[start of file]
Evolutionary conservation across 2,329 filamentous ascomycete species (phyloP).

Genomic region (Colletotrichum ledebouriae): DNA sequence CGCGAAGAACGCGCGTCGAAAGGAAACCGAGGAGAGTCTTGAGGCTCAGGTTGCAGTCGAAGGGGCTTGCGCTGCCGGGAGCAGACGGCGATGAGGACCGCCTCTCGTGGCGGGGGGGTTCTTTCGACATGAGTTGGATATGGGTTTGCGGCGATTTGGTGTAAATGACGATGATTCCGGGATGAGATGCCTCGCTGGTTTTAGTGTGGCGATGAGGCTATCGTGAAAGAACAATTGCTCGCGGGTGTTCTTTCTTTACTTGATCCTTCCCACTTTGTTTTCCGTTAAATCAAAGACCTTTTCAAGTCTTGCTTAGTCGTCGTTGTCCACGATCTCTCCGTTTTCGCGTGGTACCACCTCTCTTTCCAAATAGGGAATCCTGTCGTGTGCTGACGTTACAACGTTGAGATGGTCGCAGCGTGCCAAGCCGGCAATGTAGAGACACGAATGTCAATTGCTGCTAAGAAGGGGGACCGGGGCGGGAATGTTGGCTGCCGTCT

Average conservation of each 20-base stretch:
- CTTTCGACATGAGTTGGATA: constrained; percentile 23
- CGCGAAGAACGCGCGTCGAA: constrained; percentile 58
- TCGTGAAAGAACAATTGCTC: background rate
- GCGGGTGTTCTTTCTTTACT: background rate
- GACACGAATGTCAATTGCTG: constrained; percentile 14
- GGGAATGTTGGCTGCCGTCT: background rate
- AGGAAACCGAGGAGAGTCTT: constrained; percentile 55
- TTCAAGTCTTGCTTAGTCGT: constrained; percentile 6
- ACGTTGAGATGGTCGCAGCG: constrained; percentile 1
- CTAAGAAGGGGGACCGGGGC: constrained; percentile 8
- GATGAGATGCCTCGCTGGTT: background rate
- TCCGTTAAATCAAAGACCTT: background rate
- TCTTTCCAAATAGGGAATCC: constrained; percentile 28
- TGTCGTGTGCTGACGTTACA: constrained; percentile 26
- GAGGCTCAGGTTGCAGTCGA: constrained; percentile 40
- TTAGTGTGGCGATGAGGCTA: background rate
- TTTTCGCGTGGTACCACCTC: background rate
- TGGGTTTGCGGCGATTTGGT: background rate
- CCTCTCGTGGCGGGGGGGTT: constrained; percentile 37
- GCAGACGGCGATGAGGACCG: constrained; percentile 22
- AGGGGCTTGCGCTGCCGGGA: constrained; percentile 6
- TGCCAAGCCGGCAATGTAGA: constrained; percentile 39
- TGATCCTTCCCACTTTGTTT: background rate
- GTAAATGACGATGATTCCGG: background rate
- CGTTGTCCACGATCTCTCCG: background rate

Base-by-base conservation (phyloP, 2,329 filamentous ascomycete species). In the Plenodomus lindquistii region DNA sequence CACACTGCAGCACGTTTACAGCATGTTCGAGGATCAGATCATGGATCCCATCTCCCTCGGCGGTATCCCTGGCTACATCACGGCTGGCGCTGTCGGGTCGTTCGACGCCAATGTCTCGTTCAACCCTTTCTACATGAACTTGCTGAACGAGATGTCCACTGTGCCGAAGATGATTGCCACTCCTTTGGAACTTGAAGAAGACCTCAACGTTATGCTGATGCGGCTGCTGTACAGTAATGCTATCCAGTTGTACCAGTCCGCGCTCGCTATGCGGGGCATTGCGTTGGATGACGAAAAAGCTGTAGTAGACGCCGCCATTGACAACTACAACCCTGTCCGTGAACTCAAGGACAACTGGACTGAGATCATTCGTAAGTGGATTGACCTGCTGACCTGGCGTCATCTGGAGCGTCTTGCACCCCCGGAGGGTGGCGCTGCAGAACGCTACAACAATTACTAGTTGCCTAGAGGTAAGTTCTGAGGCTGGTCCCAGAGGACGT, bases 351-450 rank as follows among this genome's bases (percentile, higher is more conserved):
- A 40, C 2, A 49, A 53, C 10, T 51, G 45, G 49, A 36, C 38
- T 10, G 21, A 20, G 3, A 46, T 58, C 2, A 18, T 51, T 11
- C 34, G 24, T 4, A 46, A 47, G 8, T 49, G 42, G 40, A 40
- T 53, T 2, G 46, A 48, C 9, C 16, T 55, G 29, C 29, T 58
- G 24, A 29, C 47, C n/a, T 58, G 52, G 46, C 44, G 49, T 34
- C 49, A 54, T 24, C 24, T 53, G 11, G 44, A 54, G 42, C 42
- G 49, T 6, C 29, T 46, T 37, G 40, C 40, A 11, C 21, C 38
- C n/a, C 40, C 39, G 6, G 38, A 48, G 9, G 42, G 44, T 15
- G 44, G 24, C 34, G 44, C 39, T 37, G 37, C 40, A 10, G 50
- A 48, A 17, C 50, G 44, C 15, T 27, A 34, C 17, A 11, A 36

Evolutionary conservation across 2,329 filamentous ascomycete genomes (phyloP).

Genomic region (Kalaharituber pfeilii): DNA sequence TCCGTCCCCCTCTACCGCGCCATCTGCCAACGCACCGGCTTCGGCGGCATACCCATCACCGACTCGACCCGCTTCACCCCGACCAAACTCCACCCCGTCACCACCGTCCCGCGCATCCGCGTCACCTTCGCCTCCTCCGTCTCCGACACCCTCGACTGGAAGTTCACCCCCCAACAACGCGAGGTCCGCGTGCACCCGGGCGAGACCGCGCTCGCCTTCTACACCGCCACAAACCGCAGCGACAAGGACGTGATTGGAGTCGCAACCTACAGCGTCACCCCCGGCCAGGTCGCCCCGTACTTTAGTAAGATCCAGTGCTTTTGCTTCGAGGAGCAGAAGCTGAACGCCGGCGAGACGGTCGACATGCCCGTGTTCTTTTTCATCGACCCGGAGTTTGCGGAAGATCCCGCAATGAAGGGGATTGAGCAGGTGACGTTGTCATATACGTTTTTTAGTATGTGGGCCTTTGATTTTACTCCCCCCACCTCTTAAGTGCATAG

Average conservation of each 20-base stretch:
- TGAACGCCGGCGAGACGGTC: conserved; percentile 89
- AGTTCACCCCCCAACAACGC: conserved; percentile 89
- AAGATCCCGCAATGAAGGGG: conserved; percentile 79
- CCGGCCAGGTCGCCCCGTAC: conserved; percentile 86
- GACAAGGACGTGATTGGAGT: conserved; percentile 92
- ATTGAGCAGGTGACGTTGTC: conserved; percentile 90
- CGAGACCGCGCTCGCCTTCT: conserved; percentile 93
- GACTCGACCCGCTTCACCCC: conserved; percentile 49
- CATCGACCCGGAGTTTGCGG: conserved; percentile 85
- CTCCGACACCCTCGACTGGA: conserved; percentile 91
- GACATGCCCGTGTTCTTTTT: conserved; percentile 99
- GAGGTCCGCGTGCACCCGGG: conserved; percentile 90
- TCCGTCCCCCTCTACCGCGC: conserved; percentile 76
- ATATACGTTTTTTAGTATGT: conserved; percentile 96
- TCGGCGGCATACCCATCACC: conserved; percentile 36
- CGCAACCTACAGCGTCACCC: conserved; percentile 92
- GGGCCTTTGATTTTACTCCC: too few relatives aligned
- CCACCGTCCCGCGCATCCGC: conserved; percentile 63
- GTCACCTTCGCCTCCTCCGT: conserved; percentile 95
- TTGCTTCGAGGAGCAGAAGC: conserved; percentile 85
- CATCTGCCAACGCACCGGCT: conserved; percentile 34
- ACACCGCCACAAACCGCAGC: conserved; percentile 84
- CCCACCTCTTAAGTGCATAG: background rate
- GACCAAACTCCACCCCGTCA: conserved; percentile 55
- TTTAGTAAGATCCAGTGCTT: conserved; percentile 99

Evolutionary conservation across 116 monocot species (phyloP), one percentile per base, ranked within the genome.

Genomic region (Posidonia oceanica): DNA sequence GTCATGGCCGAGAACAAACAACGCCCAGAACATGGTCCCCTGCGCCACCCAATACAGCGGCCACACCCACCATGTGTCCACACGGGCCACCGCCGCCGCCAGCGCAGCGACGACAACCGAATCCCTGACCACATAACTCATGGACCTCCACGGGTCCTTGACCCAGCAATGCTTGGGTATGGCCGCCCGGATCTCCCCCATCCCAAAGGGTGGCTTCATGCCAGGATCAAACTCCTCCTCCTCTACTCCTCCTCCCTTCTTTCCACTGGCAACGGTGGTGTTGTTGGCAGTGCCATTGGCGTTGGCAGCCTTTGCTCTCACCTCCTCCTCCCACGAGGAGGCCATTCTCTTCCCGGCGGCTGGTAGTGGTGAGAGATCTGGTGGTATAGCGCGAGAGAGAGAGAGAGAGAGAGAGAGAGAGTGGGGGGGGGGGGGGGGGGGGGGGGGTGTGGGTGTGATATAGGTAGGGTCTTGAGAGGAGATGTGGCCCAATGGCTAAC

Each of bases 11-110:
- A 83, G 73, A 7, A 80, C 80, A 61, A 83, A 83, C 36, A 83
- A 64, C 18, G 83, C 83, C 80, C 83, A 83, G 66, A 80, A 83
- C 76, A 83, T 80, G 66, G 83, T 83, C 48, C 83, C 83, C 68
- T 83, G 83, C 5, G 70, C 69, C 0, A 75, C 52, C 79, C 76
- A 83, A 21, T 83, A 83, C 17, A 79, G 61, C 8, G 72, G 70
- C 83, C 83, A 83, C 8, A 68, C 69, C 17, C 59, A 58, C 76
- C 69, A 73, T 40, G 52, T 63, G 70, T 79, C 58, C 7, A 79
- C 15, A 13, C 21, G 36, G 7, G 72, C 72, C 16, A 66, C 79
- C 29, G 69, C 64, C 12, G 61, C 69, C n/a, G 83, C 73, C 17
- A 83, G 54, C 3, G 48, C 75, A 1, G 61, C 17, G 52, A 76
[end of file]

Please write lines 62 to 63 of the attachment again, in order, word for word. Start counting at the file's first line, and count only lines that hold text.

- TTGCTTCGAGGAGCAGAAGC: conserved; percentile 85
- CATCTGCCAACGCACCGGCT: conserved; percentile 34